Adult Sibling Rivalry
by Dr. Dale V. Atkins, September 2011
Are you and your sibling still in competition for who has more? What do you do when your big brother still calls you "squirt" (and you're over forty and not a petite)? Have you never forgiven Sis for going out with the guy you had a crush on? Do you treat the baby in the family as if he is still in a highchair?
Sibling rivalry in childhood is about competition and as people grow up into adulthood, what served as healthy competition can become destructive envy. It is rooted in your past. Coming to terms with your own and your brothers' and sisters' rivalries to release yourself from long-held feelings of competition and favoritism is not easy but it can allow you and your relationships to mature and grow in ways that can surprise you. After all, despite your history, you are adults now and you can choose the type of attitude you bring to the situation and the response you offer. Parents, whether they are alive or dead, can perpetuate familial perceptions of roles and of what our relationships can or should be, if we allow them. So take control and re-examine your sibling relationship as a way to significantly improve your life.
I suggest you get out of 1975, 1955, or whatever year you conjure up when rivalry strikes. Begin to see your siblings as adults and attempt to know them as they would like to be known. Think about how you would like them to know you and consider what it would take to have a different relationship. Establish a new order or respect for one another even if you have to take the high road and make the first (and second or third) move.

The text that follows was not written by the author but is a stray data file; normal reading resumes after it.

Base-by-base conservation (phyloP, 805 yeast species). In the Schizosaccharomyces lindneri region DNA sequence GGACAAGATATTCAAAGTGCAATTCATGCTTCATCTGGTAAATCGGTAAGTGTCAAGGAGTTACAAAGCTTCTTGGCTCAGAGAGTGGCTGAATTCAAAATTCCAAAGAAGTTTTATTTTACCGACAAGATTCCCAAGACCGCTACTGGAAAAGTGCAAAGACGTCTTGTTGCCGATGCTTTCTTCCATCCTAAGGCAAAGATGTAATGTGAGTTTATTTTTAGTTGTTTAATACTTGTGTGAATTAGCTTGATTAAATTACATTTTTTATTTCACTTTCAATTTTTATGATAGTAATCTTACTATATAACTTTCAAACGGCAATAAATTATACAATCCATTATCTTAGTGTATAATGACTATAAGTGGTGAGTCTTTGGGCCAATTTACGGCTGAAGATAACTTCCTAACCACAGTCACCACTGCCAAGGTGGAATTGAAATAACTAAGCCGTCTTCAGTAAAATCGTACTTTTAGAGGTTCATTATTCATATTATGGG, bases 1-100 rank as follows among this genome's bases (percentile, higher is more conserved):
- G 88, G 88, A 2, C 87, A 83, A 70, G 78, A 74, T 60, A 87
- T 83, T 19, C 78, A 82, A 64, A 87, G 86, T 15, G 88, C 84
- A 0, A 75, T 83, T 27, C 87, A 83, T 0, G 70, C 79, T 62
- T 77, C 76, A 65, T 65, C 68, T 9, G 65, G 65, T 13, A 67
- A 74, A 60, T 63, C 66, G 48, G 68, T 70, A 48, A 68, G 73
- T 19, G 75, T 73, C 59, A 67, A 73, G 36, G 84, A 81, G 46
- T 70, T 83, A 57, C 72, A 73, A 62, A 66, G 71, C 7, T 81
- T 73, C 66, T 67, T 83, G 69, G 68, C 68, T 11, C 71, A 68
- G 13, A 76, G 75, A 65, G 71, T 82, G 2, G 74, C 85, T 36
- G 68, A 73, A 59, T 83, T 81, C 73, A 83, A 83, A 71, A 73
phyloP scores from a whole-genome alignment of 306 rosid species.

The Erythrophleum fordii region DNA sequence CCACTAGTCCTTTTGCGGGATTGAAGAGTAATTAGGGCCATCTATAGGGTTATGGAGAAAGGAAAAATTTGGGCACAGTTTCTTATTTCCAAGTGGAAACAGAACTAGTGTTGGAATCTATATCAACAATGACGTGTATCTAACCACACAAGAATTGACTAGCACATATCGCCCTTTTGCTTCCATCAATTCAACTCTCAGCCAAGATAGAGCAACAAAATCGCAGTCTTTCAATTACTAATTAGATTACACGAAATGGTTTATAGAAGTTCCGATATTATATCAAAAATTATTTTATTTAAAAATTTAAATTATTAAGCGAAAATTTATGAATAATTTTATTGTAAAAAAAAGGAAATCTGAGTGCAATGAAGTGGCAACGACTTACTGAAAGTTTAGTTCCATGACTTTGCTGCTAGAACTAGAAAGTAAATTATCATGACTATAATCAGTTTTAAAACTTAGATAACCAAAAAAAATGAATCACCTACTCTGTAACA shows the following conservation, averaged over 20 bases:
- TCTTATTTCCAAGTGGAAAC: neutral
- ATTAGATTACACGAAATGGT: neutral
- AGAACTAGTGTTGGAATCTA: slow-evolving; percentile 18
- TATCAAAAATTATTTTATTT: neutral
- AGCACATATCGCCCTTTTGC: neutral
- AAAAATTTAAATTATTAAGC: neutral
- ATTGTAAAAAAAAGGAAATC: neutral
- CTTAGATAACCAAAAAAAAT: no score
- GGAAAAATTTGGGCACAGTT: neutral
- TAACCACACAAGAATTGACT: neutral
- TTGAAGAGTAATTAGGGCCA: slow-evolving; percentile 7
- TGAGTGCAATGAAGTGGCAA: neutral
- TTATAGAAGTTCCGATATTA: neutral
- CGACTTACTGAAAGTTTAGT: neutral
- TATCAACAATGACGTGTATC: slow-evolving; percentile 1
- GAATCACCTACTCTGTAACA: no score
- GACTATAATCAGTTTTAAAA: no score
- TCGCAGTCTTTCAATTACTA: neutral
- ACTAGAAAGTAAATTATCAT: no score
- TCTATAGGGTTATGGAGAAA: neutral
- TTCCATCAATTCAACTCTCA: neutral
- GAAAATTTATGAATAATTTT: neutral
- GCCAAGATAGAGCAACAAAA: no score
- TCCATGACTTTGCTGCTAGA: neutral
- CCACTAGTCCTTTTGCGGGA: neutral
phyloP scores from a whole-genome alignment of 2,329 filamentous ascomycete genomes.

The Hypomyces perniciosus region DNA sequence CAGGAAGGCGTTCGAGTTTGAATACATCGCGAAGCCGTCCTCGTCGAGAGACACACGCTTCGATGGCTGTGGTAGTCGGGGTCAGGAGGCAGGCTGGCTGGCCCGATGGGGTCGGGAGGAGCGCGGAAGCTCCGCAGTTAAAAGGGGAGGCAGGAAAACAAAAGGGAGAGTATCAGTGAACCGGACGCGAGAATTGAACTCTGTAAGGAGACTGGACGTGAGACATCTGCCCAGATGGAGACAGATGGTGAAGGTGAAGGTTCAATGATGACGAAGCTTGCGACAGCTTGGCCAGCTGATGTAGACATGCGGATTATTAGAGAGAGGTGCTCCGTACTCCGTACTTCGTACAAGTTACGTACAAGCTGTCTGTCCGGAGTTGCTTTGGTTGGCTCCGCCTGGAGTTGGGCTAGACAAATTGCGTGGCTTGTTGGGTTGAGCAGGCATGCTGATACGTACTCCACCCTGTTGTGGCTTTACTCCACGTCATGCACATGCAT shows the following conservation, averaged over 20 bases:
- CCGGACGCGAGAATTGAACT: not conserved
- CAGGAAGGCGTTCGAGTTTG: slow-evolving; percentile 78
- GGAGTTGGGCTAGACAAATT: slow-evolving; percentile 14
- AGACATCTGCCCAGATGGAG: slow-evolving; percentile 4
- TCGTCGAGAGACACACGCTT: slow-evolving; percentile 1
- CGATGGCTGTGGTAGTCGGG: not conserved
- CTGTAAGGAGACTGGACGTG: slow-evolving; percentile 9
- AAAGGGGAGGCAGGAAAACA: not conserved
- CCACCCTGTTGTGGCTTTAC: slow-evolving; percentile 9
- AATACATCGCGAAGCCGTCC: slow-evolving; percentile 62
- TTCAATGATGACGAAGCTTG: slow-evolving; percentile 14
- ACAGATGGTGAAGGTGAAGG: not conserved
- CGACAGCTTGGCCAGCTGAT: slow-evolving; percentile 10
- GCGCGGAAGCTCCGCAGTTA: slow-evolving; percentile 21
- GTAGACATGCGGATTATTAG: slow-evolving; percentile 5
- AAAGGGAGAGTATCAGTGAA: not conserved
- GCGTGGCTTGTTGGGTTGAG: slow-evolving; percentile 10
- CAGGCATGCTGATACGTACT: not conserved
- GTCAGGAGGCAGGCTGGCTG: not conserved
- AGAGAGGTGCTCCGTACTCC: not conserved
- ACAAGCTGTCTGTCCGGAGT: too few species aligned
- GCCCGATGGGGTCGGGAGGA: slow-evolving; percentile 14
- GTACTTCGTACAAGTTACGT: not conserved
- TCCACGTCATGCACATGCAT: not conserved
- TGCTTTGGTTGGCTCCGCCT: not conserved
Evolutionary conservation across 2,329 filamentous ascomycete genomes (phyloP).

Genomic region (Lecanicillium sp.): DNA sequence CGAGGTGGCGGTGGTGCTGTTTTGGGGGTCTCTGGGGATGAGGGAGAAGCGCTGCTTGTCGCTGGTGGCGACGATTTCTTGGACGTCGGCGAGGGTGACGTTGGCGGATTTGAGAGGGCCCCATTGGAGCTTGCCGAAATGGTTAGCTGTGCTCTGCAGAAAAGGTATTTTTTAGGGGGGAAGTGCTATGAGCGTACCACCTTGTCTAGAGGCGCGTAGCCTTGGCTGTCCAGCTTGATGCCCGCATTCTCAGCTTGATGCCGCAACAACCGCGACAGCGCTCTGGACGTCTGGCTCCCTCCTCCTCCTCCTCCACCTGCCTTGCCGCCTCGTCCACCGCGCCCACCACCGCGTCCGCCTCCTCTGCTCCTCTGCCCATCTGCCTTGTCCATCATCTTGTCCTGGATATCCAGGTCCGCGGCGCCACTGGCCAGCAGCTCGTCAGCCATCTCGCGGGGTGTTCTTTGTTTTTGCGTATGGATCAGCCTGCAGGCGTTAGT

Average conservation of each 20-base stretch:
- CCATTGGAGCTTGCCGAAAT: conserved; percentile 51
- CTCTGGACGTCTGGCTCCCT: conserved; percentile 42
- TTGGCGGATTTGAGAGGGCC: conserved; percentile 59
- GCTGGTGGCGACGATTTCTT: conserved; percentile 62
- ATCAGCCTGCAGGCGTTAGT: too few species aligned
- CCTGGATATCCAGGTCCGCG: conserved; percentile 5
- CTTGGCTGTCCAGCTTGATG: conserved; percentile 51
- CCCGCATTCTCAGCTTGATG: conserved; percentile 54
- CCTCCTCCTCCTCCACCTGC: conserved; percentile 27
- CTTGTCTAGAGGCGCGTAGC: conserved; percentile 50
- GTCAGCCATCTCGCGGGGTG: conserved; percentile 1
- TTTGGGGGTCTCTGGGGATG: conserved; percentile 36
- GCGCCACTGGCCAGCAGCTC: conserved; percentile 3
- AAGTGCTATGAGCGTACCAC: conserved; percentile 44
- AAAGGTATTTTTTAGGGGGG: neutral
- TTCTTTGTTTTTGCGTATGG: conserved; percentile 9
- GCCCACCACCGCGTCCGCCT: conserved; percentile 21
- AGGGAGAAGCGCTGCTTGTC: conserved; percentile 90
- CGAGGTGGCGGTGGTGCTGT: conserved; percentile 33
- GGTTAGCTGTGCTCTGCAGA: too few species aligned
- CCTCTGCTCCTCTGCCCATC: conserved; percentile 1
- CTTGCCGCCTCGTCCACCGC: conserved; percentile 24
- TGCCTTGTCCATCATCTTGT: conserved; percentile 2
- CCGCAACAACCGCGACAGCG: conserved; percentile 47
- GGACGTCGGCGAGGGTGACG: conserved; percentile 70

You and your sibling likely want to be appreciated as you are and not just as the "role" you were assigned or which you assumed when you were growing up. If you can, show respect and avoid going into autopilot when the familiar teasing or manner of interacting begins. Jokes and humor about "when we were kids" can be fun, but not at the expense of someone's feelings - playing right into your sibling's insecurity. Change your tone and manner and avoid minefields. Show a sincere interest in what your sibling does with his or her life and who they have become or are becoming. If you set the example, hopefully your siblings will follow. If they don't and you're the recipient of unwelcome comments, don't bite the bait. Change your attitude and remind yourself of who you are and that it is unfortunate that the same old pattern takes time and energy away from establishing a healthy and productive and supportive way to connect with each other and each other's families.
When your brother or sister excels in something, allow yourself to acknowledge it with sincerity. Celebrate with them when something good happens in their life, whether it is running in a marathon, or buying their dream house. There are many facets of the sibling relationship and none is easy to deal with but when you can do that successfully, you will have a chance to connect and cooperate, which is a lot more comfortable than having an envious relationship.
As you rethink your sibling relationship, consider trading in competition for cooperation.
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